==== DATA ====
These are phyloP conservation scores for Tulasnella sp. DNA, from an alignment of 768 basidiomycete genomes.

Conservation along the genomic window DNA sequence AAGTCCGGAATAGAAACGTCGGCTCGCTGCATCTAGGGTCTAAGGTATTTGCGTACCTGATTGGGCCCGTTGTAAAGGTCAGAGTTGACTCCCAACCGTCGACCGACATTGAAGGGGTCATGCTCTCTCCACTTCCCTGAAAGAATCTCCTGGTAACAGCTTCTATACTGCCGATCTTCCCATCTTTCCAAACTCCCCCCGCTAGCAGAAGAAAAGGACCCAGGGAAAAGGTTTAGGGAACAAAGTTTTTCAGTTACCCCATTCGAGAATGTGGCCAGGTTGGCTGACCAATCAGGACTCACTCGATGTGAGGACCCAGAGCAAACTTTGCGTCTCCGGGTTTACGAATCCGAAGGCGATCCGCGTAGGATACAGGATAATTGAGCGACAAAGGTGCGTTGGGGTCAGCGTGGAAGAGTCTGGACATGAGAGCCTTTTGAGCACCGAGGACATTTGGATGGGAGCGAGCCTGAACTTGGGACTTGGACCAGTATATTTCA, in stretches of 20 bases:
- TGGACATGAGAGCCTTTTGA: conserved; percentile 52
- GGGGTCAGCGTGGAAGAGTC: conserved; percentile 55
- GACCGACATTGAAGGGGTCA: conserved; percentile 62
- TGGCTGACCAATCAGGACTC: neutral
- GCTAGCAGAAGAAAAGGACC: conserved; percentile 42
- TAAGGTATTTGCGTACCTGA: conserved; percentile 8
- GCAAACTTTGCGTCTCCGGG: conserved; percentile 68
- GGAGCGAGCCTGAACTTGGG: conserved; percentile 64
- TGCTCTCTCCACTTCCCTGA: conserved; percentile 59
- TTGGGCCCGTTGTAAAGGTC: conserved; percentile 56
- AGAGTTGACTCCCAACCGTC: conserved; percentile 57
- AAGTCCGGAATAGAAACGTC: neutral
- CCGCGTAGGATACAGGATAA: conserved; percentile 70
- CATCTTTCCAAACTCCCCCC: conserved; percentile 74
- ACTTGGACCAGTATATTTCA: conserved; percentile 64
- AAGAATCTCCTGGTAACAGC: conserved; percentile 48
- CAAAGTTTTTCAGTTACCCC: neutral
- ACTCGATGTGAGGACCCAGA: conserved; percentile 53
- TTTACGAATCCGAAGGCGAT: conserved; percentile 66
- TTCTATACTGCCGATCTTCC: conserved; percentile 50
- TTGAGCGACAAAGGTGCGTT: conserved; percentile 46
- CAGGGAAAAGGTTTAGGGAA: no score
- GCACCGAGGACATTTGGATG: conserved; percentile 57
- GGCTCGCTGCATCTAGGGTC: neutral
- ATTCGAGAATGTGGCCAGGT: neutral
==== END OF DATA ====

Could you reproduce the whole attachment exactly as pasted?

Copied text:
These are phyloP conservation scores for Tulasnella sp. DNA, from an alignment of 768 basidiomycete genomes.

Conservation along the genomic window DNA sequence AAGTCCGGAATAGAAACGTCGGCTCGCTGCATCTAGGGTCTAAGGTATTTGCGTACCTGATTGGGCCCGTTGTAAAGGTCAGAGTTGACTCCCAACCGTCGACCGACATTGAAGGGGTCATGCTCTCTCCACTTCCCTGAAAGAATCTCCTGGTAACAGCTTCTATACTGCCGATCTTCCCATCTTTCCAAACTCCCCCCGCTAGCAGAAGAAAAGGACCCAGGGAAAAGGTTTAGGGAACAAAGTTTTTCAGTTACCCCATTCGAGAATGTGGCCAGGTTGGCTGACCAATCAGGACTCACTCGATGTGAGGACCCAGAGCAAACTTTGCGTCTCCGGGTTTACGAATCCGAAGGCGATCCGCGTAGGATACAGGATAATTGAGCGACAAAGGTGCGTTGGGGTCAGCGTGGAAGAGTCTGGACATGAGAGCCTTTTGAGCACCGAGGACATTTGGATGGGAGCGAGCCTGAACTTGGGACTTGGACCAGTATATTTCA, in stretches of 20 bases:
- TGGACATGAGAGCCTTTTGA: conserved; percentile 52
- GGGGTCAGCGTGGAAGAGTC: conserved; percentile 55
- GACCGACATTGAAGGGGTCA: conserved; percentile 62
- TGGCTGACCAATCAGGACTC: neutral
- GCTAGCAGAAGAAAAGGACC: conserved; percentile 42
- TAAGGTATTTGCGTACCTGA: conserved; percentile 8
- GCAAACTTTGCGTCTCCGGG: conserved; percentile 68
- GGAGCGAGCCTGAACTTGGG: conserved; percentile 64
- TGCTCTCTCCACTTCCCTGA: conserved; percentile 59
- TTGGGCCCGTTGTAAAGGTC: conserved; percentile 56
- AGAGTTGACTCCCAACCGTC: conserved; percentile 57
- AAGTCCGGAATAGAAACGTC: neutral
- CCGCGTAGGATACAGGATAA: conserved; percentile 70
- CATCTTTCCAAACTCCCCCC: conserved; percentile 74
- ACTTGGACCAGTATATTTCA: conserved; percentile 64
- AAGAATCTCCTGGTAACAGC: conserved; percentile 48
- CAAAGTTTTTCAGTTACCCC: neutral
- ACTCGATGTGAGGACCCAGA: conserved; percentile 53
- TTTACGAATCCGAAGGCGAT: conserved; percentile 66
- TTCTATACTGCCGATCTTCC: conserved; percentile 50
- TTGAGCGACAAAGGTGCGTT: conserved; percentile 46
- CAGGGAAAAGGTTTAGGGAA: no score
- GCACCGAGGACATTTGGATG: conserved; percentile 57
- GGCTCGCTGCATCTAGGGTC: neutral
- ATTCGAGAATGTGGCCAGGT: neutral